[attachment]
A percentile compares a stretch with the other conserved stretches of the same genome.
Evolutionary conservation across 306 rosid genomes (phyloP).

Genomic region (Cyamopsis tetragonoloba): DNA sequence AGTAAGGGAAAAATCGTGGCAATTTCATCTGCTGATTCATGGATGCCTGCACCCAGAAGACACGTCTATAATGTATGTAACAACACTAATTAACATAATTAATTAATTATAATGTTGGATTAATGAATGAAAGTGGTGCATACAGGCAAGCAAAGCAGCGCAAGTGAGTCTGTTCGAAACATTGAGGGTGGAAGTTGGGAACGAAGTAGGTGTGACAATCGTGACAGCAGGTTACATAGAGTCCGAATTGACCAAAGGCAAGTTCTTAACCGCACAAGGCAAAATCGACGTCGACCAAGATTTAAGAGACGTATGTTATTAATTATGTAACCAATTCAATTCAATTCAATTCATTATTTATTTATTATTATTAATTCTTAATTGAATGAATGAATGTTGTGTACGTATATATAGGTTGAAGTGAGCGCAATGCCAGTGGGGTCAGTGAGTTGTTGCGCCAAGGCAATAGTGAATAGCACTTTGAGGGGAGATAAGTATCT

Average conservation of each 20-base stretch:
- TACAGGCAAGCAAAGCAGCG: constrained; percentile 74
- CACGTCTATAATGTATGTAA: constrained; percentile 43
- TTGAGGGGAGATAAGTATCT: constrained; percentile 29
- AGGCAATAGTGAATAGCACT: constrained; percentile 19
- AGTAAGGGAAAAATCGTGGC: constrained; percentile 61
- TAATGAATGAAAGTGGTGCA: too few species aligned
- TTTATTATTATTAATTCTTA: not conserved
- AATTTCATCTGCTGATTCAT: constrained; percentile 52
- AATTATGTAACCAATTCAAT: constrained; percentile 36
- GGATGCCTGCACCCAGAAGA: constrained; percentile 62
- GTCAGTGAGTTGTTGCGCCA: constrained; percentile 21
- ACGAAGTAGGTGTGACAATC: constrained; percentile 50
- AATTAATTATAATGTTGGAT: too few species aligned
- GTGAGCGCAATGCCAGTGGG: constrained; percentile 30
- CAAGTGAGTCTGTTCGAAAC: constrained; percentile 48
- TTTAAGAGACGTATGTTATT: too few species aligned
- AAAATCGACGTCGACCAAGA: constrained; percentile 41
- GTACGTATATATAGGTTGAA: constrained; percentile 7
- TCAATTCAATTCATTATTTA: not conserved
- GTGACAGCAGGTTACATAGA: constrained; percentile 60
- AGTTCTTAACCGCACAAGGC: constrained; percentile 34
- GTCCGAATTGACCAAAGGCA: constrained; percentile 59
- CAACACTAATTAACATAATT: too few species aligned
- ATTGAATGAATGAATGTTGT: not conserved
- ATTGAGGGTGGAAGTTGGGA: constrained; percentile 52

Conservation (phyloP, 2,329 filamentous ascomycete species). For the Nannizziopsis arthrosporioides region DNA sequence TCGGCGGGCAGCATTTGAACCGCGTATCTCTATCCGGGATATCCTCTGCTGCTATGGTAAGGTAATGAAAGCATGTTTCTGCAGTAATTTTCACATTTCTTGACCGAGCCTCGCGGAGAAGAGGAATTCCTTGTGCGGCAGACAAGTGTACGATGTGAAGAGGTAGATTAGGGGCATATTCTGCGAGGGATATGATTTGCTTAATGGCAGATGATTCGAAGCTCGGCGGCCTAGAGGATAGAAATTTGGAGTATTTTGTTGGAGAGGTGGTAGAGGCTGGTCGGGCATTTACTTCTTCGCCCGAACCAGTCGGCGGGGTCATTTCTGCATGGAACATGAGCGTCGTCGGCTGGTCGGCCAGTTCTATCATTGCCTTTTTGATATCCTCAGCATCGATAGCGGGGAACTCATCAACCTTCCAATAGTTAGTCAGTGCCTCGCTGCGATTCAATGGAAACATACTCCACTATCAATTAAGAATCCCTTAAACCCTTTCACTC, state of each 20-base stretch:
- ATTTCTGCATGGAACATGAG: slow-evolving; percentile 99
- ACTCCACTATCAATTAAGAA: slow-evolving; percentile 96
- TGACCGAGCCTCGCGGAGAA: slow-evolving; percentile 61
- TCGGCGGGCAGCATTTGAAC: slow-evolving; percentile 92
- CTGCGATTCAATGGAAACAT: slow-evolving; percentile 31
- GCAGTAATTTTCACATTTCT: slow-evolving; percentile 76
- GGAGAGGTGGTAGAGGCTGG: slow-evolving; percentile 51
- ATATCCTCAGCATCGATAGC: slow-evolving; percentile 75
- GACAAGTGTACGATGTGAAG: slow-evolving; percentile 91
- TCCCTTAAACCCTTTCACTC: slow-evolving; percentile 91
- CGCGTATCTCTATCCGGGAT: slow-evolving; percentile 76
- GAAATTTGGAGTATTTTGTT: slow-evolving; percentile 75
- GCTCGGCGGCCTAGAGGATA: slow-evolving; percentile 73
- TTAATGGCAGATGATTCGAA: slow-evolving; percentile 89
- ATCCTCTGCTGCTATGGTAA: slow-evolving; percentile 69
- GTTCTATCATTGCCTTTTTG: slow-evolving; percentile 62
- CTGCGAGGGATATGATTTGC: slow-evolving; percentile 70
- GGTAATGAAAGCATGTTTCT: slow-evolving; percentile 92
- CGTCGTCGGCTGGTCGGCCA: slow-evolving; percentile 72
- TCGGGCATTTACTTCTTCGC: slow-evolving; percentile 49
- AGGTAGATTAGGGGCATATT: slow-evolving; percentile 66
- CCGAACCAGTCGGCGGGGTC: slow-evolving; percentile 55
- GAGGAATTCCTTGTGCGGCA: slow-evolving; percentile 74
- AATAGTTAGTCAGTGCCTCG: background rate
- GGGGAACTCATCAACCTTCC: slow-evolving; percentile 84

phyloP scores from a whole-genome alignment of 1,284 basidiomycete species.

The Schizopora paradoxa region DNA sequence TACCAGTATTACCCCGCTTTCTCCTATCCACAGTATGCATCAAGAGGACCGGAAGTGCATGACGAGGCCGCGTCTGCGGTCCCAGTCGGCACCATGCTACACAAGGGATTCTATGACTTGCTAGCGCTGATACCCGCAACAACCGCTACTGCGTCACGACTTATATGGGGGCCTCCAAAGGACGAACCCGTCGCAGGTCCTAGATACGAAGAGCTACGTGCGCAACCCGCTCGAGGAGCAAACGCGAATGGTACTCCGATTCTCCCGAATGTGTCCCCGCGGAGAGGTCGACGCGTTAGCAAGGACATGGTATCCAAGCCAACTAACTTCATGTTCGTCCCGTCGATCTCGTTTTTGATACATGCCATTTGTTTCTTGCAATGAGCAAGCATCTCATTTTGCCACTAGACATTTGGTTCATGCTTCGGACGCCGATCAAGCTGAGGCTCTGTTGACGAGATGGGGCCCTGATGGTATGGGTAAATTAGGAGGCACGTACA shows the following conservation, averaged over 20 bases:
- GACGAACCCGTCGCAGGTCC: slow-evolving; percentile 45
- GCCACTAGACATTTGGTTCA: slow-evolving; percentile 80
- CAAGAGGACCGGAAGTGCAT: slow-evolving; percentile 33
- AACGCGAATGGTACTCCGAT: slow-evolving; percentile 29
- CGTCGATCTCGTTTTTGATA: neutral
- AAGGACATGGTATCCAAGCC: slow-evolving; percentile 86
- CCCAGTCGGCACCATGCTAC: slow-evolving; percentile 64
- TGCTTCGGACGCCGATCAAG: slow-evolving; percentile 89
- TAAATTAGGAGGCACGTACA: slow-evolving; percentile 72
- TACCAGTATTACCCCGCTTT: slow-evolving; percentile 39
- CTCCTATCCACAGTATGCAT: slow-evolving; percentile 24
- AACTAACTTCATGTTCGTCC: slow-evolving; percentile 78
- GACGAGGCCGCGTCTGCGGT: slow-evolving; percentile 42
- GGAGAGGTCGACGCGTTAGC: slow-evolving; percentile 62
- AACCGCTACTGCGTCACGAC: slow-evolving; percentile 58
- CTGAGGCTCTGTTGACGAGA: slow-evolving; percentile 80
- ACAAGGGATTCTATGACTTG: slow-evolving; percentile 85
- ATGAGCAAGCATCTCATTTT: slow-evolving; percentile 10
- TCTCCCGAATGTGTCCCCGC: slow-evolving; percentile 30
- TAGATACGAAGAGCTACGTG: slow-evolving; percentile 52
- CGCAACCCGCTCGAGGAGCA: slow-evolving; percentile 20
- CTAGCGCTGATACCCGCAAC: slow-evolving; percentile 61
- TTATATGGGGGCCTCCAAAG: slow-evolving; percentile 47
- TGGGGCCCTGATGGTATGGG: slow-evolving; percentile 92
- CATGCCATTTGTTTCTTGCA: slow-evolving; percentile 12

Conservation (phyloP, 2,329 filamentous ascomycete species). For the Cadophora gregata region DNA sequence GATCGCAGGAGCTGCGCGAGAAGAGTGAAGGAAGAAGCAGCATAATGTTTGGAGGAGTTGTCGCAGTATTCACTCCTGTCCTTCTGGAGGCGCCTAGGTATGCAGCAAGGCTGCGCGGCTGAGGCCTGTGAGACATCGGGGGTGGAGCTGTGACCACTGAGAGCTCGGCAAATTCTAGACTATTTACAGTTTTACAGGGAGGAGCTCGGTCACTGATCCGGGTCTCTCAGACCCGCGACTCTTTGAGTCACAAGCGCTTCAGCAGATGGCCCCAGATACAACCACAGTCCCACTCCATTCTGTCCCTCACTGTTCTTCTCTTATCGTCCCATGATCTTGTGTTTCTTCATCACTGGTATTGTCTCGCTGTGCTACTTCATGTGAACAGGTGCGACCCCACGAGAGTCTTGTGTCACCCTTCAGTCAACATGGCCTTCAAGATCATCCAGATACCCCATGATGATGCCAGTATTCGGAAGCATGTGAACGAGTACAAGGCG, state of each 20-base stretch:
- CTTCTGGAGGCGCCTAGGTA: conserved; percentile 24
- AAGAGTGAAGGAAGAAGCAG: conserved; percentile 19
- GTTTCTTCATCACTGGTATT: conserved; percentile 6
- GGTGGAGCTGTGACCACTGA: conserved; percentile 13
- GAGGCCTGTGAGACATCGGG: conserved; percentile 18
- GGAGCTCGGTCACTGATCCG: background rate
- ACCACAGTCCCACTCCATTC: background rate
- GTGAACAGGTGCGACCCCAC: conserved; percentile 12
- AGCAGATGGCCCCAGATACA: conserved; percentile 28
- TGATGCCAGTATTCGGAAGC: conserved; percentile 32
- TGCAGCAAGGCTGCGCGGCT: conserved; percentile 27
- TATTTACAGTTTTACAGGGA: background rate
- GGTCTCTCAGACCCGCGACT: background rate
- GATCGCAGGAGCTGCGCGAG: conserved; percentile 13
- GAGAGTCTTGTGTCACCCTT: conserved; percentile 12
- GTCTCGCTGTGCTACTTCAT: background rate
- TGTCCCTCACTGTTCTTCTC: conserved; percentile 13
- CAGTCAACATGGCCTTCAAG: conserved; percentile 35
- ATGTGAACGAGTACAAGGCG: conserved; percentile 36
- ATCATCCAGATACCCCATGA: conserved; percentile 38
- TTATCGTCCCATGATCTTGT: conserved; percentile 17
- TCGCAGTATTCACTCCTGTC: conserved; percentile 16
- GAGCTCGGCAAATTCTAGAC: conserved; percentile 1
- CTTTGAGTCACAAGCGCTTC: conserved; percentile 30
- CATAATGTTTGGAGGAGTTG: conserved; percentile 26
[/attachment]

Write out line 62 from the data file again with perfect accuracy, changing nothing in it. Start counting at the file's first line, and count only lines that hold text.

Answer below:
- CGTCGATCTCGTTTTTGATA: neutral